An assisted-living facility in Baxter is cited for neglect for failing to monitor a resident's foot infection.
A north-central Minnesota senior home failed to seek proper medical attention for a resident who died last summer from septic shock brought on by an untreated foot infection, a state health investigation concluded.
The facility, Diamond Willow in Baxter, which provides memory care and assisted-living services for up to 26 residents, was found responsible for neglect for failing to monitor a wound on the resident's heel, and then not informing the resident's physician of the wound as it became badly infected. The female resident, who had Alzheimer's disease and is not identified in the report, was hospitalized in July and died five days later of septic shock, according to the state Department of Health investigative report issued Tuesday.
The state investigation pointed to deeper problems at the senior home, including a lack of staffing and inadequate training. A former nurse at the facility told state inspectors that she did not immediately contact the resident's physician when she observed the wound because she had received "no formal training, no guidance" on how to handle such situations. After two weeks working at Diamond Willow, the nurse resigned, citing a lack of training and concern for her license, the investigative report said.
Another nurse at Diamond Willow said there was "frequent turnover of staff" during the time the resident's wound developed, which made it difficult to keep up with tasks. The facility nurse, who is not identified in the report, said she had "been working 100 hours a pay period just trying to get new staff trained, keep the building intact."
"These kinds of serious wounds do not emerge overnight. They happen over a long duration of neglect, and that's what is apparent here," said Kristine Sundberg, executive director of Elder Voice Advocates, a group that advocates for quality care for older adults and people with disabilities. "I cannot imagine the suffering this woman endured."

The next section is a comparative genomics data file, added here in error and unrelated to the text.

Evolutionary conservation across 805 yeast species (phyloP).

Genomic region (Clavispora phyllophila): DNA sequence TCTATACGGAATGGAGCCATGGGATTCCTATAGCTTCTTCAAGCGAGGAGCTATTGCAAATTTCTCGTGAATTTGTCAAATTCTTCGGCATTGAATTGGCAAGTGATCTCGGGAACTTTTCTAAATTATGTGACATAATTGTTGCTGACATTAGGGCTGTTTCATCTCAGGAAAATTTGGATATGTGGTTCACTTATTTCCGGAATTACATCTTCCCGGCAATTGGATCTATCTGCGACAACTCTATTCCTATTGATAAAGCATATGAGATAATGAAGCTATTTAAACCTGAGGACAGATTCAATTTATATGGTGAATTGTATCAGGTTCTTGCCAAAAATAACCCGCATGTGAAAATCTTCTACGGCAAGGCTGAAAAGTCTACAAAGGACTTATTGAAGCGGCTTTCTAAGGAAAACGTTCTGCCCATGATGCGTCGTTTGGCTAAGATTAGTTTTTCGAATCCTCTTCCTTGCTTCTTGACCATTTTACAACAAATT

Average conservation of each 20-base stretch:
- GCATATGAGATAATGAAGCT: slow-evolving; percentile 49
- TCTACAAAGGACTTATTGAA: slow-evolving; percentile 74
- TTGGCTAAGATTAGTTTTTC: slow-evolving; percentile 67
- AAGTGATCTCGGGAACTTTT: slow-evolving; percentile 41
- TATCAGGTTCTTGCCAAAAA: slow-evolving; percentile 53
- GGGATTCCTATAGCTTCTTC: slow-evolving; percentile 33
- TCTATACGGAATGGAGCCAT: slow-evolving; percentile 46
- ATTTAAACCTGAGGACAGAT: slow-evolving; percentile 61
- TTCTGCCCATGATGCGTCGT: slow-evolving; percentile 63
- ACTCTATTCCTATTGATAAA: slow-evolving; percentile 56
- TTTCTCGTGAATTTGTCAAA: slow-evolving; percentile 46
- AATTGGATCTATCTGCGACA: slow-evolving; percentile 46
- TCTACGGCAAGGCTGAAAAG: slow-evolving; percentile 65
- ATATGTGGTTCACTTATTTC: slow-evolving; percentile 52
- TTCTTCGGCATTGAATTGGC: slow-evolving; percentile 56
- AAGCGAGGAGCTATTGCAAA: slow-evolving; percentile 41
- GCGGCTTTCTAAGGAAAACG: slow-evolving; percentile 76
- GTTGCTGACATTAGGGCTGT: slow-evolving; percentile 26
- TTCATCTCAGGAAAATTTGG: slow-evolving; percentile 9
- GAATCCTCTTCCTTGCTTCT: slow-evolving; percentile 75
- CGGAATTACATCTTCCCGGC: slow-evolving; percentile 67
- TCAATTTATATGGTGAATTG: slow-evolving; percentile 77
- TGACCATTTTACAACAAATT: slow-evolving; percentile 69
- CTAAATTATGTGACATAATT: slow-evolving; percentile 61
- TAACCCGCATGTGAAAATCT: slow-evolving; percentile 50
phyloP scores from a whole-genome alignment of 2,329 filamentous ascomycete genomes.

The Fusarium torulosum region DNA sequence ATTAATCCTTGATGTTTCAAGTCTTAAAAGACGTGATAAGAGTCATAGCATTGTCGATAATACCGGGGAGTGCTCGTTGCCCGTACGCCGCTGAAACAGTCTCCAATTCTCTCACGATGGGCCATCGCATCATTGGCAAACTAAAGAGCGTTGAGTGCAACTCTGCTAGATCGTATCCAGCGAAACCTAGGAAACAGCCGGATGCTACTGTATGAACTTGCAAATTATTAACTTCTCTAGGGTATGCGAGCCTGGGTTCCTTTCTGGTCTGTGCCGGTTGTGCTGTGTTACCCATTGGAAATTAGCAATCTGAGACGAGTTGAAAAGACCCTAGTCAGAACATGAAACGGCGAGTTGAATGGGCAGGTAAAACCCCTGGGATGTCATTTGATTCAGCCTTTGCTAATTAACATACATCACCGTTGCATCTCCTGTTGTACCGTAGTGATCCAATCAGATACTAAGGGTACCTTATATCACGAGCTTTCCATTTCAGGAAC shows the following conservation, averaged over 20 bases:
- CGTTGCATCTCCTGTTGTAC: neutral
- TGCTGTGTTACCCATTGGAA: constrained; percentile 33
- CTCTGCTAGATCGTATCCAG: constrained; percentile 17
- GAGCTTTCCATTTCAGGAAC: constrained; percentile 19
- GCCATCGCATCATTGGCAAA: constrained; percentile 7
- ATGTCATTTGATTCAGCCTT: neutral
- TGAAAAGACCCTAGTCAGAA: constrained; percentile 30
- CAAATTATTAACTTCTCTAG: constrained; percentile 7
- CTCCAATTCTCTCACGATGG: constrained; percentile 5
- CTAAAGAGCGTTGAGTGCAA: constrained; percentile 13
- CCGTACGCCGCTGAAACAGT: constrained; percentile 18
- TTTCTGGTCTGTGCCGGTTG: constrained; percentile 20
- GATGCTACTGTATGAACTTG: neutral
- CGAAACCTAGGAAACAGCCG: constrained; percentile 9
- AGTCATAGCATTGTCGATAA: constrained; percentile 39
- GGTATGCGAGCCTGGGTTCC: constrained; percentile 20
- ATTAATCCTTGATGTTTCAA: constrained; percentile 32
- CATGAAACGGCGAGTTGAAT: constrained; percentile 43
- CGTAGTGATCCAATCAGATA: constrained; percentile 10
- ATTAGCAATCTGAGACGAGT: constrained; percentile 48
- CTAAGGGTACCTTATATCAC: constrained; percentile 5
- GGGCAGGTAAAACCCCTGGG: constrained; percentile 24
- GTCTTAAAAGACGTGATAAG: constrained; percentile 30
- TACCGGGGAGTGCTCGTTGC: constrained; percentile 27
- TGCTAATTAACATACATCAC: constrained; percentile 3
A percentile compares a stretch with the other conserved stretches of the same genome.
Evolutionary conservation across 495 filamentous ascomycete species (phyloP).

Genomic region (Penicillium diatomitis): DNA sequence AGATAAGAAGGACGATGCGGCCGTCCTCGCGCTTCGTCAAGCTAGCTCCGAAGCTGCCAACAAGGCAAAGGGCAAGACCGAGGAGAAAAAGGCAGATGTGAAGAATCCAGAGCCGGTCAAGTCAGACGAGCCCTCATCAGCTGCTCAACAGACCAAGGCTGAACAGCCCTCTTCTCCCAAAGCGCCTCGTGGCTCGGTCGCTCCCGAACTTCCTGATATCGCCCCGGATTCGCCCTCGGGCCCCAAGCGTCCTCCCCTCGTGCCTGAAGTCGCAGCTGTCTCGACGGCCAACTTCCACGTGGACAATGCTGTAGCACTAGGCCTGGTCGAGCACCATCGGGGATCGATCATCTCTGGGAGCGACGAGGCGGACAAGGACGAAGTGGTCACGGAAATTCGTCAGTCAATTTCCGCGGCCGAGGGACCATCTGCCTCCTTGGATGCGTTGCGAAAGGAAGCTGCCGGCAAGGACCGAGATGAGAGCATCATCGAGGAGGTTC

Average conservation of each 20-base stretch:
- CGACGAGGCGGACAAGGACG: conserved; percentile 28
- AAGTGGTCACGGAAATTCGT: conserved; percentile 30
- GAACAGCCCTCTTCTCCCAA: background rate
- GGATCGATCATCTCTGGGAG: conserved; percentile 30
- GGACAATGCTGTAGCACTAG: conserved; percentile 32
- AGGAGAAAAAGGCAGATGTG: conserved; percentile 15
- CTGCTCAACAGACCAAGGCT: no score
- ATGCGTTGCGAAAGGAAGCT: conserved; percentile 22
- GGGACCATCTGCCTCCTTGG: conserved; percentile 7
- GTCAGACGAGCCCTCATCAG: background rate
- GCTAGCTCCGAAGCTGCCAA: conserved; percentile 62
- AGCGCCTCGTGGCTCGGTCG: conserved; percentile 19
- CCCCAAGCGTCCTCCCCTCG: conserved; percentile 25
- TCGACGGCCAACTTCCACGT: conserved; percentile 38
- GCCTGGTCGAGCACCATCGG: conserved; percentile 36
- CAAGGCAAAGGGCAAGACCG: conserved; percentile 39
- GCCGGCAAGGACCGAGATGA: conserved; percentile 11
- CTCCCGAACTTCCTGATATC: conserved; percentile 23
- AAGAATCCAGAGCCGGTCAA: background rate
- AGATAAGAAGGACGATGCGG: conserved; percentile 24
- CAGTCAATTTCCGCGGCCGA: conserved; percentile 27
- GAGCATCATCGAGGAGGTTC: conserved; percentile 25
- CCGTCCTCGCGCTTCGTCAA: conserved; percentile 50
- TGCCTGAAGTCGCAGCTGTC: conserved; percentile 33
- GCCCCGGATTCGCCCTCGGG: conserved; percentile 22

Staff at Diamond Willow did not return calls on Wednesday. The facility is owned by Duluth-based Diamond Willow Assisted Living, which operates 11 senior homes in northern and western Minnesota. According to its website, Diamond Willow was created to be "a bridge between traditional assisted living and a traditional nursing home" and offers "small intimate community settings" of eight to 16 residents per home.
According to the investigation, a blister was observed on the resident's left heel seven weeks before her death. The blister then popped and became badly infected. In an interview with state investigators, a former nurse at the facility described the wound as "probably the size of a golf ball," the report said. "It was very concerning looking and looked extremely painful, I have no idea how no one was notified of it," the nurse told investigators.
The resident's family members said they had brought forward numerous complaints regarding the woman's care to staff, and had been told that the woman had a "little blister" after staff put on her shoe with socks. However, when they visited the senior home, they were surprised to discover that she had become unable to walk and required a lift for transfers. Family members told investigators they found the change "bizarre," and they did not know why the woman would have become immobile, according to the state report.
It was not until a few days before the woman was hospitalized that family members learned about her wound. Upon visiting the facility, a family member observed that the woman's bed sheets and dressing were "saturated with drainage," and her room smelled of a "foul wound." The family member decided to dress the woman's wound herself after observing that the bed sheets and dressing had not been changed. As the woman's condition worsened, the family member called 911, the report said.
Eight days before the woman's death, Diamond Willow's staff sent a fax message to her physician, indicating that a blister had "broken open and caused a large open area" on her heel. However, no response or follow-up with the physician was documented, state investigators found. "The facility failed to assess and monitor the resident's heel wound and failed to inform the physician of the wound as it worsened," the report said.
The resident was admitted to the hospital with several medical conditions, including a pressure ulcer to the left heel, dehydration and "failure to thrive with physical deconditioning." The woman's official cause of death was septic shock, a widespread infection causing organ failure and dangerously low blood pressure, the report said, citing the official death record. The facility's former regional director of operations told investigators that she did not know why the facility staff sent a fax about the wound to the physician, rather than getting the resident to treatment.
The state investigative report did not list any actions taken by the facility to correct the problems.